"I decided we had to start over," the chief recalls. "I converted everyone into unarmed CSOs [Community Service Officers] at the same pay. I had everyone reapply in writing. Out of 60 to 70 people, only eight made it." The chief went on to hire staff from outside police departments. Today, all but two people in the 65-member department are Herrington hires. Since Stanford is a private institution, the chief reports to the president on policy issues and to the Santa Clara County sheriff regarding law enforcement matters.
Acting Chief Marvin Moore, who will take over the department May 1, says Herrington identified the importance of professional training from the start. He also implemented a philosophy that emphasizes quality service to the community. "That has carried on through the years," Moore says. "For him, it's more important to do the job right than to get credit for it. He's the kind of person who wants to do what's right even when no one is looking."
At first glance, a campus beat might be viewed as a cushy job for a cop. Officers are seen giving citations to errant cyclists and the university appears to be an island of tranquility in bustling Silicon Valley.
But, Herrington says, campus life is not that simple. Stanford is different from other universities. "Almost all of the students live here," he says. "They don't go home, they are at home." Faculty and senior employees are campus residents as well. That means that the types of incidents that municipal cops commonly deal with -- such as theft, assault, domestic violence and vandalism -- also occur on campus. In addition, the sprawling, open grounds attract people from outside communities who attend evening classes, concerts and lectures. "The public comes out here day and night," the chief says. "This place never shuts down."
However, Herrington says, it's the difference between campus and city policing that has kept him on the Farm for so long.
"I hate the politics in cities," he says. "Politicians have a vision that's only two to four years long. When you work in a community like this, the vision is 50 years long. [The administration] is not going to play politics with the police department as long as we get the job done."
Furthermore, Herrington says, Stanford has presented him with challenges he never dreamed of. "It would be boring for me to work in a city," he says. "The involvement in peripheral issues here is what makes it interesting. I'm viewed as a community resource, not just someone responsible for law enforcement."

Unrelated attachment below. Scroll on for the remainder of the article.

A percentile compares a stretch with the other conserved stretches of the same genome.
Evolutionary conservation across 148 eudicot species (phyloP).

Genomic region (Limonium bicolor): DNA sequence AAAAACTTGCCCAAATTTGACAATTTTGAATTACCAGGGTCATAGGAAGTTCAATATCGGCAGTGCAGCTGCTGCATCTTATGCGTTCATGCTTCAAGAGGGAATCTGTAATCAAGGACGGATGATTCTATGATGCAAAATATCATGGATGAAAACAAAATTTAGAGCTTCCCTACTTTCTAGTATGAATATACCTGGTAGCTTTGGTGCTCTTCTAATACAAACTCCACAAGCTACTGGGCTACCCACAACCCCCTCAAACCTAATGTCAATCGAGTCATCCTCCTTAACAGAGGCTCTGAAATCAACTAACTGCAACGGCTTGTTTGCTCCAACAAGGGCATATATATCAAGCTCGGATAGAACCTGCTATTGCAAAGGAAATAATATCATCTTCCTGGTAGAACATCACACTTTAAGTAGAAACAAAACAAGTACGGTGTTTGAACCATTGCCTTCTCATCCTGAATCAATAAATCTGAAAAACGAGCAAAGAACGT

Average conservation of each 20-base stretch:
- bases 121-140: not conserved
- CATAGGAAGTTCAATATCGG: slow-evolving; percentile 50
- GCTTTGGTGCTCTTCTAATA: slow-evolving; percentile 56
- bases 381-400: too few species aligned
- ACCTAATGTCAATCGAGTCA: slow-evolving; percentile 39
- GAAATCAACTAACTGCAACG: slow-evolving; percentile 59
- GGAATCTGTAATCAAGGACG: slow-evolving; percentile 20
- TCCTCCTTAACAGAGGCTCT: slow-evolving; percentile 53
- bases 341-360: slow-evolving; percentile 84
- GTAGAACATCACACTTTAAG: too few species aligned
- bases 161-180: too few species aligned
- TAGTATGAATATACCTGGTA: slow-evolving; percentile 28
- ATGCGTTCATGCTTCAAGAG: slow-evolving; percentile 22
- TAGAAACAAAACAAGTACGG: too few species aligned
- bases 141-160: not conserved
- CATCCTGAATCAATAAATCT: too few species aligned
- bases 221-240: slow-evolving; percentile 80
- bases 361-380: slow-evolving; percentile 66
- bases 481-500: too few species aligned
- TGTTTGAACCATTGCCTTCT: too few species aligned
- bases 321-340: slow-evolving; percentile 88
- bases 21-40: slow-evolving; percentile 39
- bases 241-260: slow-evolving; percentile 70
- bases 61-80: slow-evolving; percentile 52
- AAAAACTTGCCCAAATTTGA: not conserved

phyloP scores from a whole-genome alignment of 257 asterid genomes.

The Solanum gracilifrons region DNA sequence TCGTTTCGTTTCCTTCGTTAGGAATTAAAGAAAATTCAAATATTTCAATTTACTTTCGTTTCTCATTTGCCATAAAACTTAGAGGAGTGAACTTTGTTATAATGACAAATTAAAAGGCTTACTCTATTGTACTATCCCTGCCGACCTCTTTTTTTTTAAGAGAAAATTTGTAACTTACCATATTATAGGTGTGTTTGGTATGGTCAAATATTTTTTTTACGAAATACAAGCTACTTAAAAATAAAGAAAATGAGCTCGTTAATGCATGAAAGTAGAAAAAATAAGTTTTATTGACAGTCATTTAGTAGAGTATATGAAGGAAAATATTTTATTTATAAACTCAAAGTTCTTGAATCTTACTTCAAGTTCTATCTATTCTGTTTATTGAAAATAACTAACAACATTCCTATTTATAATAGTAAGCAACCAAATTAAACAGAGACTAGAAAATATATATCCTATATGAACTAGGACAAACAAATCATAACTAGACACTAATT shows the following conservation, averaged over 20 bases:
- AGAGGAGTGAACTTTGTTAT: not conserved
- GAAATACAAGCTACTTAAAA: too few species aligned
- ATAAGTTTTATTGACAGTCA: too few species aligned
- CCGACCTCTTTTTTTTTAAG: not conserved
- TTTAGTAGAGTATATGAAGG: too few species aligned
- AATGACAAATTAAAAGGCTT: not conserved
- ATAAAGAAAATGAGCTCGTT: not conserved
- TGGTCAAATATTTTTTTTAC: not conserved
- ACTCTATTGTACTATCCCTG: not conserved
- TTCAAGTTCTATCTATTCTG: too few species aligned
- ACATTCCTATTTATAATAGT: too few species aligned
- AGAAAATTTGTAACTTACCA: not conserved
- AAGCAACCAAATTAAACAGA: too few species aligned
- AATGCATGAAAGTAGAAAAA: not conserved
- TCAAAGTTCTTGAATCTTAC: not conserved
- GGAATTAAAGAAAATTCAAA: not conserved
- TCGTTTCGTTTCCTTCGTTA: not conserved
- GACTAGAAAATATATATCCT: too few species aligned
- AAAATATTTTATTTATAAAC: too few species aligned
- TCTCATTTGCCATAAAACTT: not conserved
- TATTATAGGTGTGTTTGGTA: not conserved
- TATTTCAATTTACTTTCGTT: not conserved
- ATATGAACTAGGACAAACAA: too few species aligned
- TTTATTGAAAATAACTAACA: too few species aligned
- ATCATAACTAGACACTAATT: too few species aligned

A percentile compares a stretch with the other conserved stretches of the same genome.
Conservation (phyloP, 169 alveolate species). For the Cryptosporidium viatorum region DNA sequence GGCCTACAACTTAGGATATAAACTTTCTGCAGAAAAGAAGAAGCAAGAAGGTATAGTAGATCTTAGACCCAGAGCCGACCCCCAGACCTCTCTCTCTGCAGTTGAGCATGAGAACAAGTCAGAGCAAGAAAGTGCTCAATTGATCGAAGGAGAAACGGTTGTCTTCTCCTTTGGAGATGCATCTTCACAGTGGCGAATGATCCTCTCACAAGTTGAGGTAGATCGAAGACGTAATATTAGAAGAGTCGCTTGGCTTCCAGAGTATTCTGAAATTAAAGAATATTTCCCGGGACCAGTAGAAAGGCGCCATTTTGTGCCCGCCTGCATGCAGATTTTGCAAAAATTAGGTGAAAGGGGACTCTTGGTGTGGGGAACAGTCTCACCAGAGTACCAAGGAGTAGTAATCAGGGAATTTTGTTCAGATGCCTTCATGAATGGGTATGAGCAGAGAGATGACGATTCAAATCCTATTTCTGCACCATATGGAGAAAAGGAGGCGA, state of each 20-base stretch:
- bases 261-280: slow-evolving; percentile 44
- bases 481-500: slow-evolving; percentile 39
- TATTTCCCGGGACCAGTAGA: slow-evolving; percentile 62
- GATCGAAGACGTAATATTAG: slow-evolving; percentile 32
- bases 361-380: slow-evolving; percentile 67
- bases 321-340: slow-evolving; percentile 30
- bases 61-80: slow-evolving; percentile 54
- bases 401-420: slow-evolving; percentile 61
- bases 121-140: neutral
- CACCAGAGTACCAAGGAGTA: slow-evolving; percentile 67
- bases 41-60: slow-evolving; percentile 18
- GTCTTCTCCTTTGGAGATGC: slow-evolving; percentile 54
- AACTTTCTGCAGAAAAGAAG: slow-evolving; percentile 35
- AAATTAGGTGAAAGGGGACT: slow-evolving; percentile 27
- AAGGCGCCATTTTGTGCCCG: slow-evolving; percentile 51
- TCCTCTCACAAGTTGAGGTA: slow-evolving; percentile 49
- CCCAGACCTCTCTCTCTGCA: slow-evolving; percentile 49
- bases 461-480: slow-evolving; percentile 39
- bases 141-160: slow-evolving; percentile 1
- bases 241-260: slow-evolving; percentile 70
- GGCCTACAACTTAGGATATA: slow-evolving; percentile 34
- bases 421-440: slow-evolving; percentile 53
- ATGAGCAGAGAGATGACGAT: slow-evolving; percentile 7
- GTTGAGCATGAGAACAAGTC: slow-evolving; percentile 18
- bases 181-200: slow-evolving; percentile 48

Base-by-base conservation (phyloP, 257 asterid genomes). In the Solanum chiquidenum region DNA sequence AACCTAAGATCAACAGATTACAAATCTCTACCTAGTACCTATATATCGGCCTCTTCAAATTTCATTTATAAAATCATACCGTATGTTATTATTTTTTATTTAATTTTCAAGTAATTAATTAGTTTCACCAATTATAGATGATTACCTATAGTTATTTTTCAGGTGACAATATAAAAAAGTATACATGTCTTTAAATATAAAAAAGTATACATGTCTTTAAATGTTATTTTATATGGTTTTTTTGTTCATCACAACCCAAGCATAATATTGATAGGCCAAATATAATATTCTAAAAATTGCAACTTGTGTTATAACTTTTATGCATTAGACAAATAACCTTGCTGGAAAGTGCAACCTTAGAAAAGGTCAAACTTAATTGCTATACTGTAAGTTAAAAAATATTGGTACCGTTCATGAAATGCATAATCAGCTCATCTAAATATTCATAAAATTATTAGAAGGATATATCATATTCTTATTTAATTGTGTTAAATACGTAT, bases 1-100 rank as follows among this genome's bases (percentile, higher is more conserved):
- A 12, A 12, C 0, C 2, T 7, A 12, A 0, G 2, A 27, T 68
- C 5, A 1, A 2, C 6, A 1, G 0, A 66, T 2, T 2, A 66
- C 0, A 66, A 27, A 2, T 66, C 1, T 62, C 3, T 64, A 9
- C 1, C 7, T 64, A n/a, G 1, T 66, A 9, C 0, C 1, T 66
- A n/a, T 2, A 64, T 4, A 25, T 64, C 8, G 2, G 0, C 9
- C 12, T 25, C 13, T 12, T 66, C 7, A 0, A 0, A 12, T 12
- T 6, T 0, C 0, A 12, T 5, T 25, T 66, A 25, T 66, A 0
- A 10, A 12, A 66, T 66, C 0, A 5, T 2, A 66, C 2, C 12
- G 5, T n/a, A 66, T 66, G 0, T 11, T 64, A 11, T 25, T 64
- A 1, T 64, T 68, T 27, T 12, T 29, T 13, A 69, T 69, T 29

Those challenges have ranged from coordinating security for visits by the former Soviet Union's Premier Mikhail Gorbachev and England's Queen Elizabeth II to cutting through university bureaucracy to help a frustrated professor bring a giant rubber-tired tractor on campus for an engineering seminar. The university also has hosted mega-events such as the Super Bowl, Olympic soccer and the World Cup.
And Stanford does it all with a core police force of just 32 sworn deputies.
"Even though we're a small department, the depth of experience we have is pretty incredible," the chief says.
That's particularly true for Moore, whom Herrington hired as a 23-year-old rookie in 1973. At the time, Moore was unemployed and had an arrest record for theft and shoplifting. The East Palo Alto resident says he applied for the campus police job only to satisfy his unemployment officer. "I came here with every intent of being turned down," he says.
Instead, Herrington wanted to hire Moore. "I saw something that I thought was the real thing," he says. The chief told Moore that he'd go to bat for him. And he did -- even after the county sheriff turned him down twice. "He had legitimate [reasons] for not doing that but he said honor and integrity meant more than past practice," Moore says. "He decided I had more going for me than I did." On the third attempt, the sheriff approved Moore's application.
"Later on, I really started understanding that [Herrington's] motives were for real," Moore says. "We developed a close relationship. I assimilated his values in terms of service -- to deliver the highest quality service as possible."
Moore says that will continue under his leadership. "Nothing has changed," he says. "It's the appropriate course."
As for Herrington, retirement means time to go camping and hiking with his wife, Esther; tackle home improvement projects; and read books.
"A friend told me, 'When you retire, you'll have this feeling of unburdening and euphoria,'" Herrington says. "'Then, you'll realize the load you've been carrying around all these years.'"
By Lisa Trei